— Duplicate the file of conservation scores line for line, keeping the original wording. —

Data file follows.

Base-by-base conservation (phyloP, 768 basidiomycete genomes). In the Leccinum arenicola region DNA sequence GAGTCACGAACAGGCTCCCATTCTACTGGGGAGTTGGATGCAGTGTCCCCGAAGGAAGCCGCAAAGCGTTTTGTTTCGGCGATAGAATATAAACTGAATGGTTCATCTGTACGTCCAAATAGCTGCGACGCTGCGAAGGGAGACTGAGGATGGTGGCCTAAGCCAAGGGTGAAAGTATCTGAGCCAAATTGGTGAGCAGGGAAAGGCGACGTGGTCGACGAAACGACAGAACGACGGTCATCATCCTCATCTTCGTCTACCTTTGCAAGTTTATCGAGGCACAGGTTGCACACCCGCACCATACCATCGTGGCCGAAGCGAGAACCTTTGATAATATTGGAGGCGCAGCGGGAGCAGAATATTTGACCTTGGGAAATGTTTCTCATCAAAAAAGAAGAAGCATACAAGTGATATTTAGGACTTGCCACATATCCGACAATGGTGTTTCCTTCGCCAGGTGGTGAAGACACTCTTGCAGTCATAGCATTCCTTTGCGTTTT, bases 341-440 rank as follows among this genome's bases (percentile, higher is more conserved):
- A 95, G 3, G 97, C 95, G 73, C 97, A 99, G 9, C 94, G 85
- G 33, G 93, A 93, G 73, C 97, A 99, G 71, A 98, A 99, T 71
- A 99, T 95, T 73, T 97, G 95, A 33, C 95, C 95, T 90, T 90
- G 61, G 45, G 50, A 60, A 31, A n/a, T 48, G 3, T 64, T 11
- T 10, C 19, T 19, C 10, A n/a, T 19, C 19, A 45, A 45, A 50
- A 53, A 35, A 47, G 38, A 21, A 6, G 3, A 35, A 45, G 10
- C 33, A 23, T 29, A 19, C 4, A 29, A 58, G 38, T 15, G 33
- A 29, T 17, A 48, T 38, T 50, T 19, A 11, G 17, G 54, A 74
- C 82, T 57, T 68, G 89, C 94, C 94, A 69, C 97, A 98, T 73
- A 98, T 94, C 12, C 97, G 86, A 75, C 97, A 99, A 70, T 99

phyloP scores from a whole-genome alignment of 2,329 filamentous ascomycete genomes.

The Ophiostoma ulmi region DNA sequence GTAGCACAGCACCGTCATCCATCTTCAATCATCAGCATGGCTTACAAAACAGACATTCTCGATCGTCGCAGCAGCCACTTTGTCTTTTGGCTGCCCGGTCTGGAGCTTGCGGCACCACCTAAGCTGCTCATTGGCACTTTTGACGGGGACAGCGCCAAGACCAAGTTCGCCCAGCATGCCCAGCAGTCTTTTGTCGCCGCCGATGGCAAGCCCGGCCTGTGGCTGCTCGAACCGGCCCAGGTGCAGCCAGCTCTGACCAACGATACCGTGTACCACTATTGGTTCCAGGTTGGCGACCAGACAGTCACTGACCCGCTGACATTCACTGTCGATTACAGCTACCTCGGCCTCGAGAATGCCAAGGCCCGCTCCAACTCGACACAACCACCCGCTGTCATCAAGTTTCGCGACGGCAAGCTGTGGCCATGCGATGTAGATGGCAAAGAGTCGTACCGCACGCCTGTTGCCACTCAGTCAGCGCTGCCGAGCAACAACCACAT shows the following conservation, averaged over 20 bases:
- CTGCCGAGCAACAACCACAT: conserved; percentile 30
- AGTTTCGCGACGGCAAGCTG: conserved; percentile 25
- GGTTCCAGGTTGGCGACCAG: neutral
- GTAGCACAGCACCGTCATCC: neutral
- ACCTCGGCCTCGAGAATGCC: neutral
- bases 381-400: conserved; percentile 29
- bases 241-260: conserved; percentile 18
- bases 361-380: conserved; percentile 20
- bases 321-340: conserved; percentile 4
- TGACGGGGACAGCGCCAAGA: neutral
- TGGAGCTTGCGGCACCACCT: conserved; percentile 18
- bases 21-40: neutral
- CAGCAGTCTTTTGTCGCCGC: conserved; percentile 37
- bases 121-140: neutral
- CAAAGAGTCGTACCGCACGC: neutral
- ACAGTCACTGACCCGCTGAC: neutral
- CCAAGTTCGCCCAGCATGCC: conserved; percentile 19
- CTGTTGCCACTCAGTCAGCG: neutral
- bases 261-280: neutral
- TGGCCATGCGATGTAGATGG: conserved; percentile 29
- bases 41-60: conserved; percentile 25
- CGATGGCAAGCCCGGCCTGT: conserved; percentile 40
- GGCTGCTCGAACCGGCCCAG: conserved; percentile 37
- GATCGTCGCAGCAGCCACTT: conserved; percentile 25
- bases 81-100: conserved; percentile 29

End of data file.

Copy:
Base-by-base conservation (phyloP, 768 basidiomycete genomes). In the Leccinum arenicola region DNA sequence GAGTCACGAACAGGCTCCCATTCTACTGGGGAGTTGGATGCAGTGTCCCCGAAGGAAGCCGCAAAGCGTTTTGTTTCGGCGATAGAATATAAACTGAATGGTTCATCTGTACGTCCAAATAGCTGCGACGCTGCGAAGGGAGACTGAGGATGGTGGCCTAAGCCAAGGGTGAAAGTATCTGAGCCAAATTGGTGAGCAGGGAAAGGCGACGTGGTCGACGAAACGACAGAACGACGGTCATCATCCTCATCTTCGTCTACCTTTGCAAGTTTATCGAGGCACAGGTTGCACACCCGCACCATACCATCGTGGCCGAAGCGAGAACCTTTGATAATATTGGAGGCGCAGCGGGAGCAGAATATTTGACCTTGGGAAATGTTTCTCATCAAAAAAGAAGAAGCATACAAGTGATATTTAGGACTTGCCACATATCCGACAATGGTGTTTCCTTCGCCAGGTGGTGAAGACACTCTTGCAGTCATAGCATTCCTTTGCGTTTT, bases 341-440 rank as follows among this genome's bases (percentile, higher is more conserved):
- A 95, G 3, G 97, C 95, G 73, C 97, A 99, G 9, C 94, G 85
- G 33, G 93, A 93, G 73, C 97, A 99, G 71, A 98, A 99, T 71
- A 99, T 95, T 73, T 97, G 95, A 33, C 95, C 95, T 90, T 90
- G 61, G 45, G 50, A 60, A 31, A n/a, T 48, G 3, T 64, T 11
- T 10, C 19, T 19, C 10, A n/a, T 19, C 19, A 45, A 45, A 50
- A 53, A 35, A 47, G 38, A 21, A 6, G 3, A 35, A 45, G 10
- C 33, A 23, T 29, A 19, C 4, A 29, A 58, G 38, T 15, G 33
- A 29, T 17, A 48, T 38, T 50, T 19, A 11, G 17, G 54, A 74
- C 82, T 57, T 68, G 89, C 94, C 94, A 69, C 97, A 98, T 73
- A 98, T 94, C 12, C 97, G 86, A 75, C 97, A 99, A 70, T 99

phyloP scores from a whole-genome alignment of 2,329 filamentous ascomycete genomes.

The Ophiostoma ulmi region DNA sequence GTAGCACAGCACCGTCATCCATCTTCAATCATCAGCATGGCTTACAAAACAGACATTCTCGATCGTCGCAGCAGCCACTTTGTCTTTTGGCTGCCCGGTCTGGAGCTTGCGGCACCACCTAAGCTGCTCATTGGCACTTTTGACGGGGACAGCGCCAAGACCAAGTTCGCCCAGCATGCCCAGCAGTCTTTTGTCGCCGCCGATGGCAAGCCCGGCCTGTGGCTGCTCGAACCGGCCCAGGTGCAGCCAGCTCTGACCAACGATACCGTGTACCACTATTGGTTCCAGGTTGGCGACCAGACAGTCACTGACCCGCTGACATTCACTGTCGATTACAGCTACCTCGGCCTCGAGAATGCCAAGGCCCGCTCCAACTCGACACAACCACCCGCTGTCATCAAGTTTCGCGACGGCAAGCTGTGGCCATGCGATGTAGATGGCAAAGAGTCGTACCGCACGCCTGTTGCCACTCAGTCAGCGCTGCCGAGCAACAACCACAT shows the following conservation, averaged over 20 bases:
- CTGCCGAGCAACAACCACAT: conserved; percentile 30
- AGTTTCGCGACGGCAAGCTG: conserved; percentile 25
- GGTTCCAGGTTGGCGACCAG: neutral
- GTAGCACAGCACCGTCATCC: neutral
- ACCTCGGCCTCGAGAATGCC: neutral
- bases 381-400: conserved; percentile 29
- bases 241-260: conserved; percentile 18
- bases 361-380: conserved; percentile 20
- bases 321-340: conserved; percentile 4
- TGACGGGGACAGCGCCAAGA: neutral
- TGGAGCTTGCGGCACCACCT: conserved; percentile 18
- bases 21-40: neutral
- CAGCAGTCTTTTGTCGCCGC: conserved; percentile 37
- bases 121-140: neutral
- CAAAGAGTCGTACCGCACGC: neutral
- ACAGTCACTGACCCGCTGAC: neutral
- CCAAGTTCGCCCAGCATGCC: conserved; percentile 19
- CTGTTGCCACTCAGTCAGCG: neutral
- bases 261-280: neutral
- TGGCCATGCGATGTAGATGG: conserved; percentile 29
- bases 41-60: conserved; percentile 25
- CGATGGCAAGCCCGGCCTGT: conserved; percentile 40
- GGCTGCTCGAACCGGCCCAG: conserved; percentile 37
- GATCGTCGCAGCAGCCACTT: conserved; percentile 25
- bases 81-100: conserved; percentile 29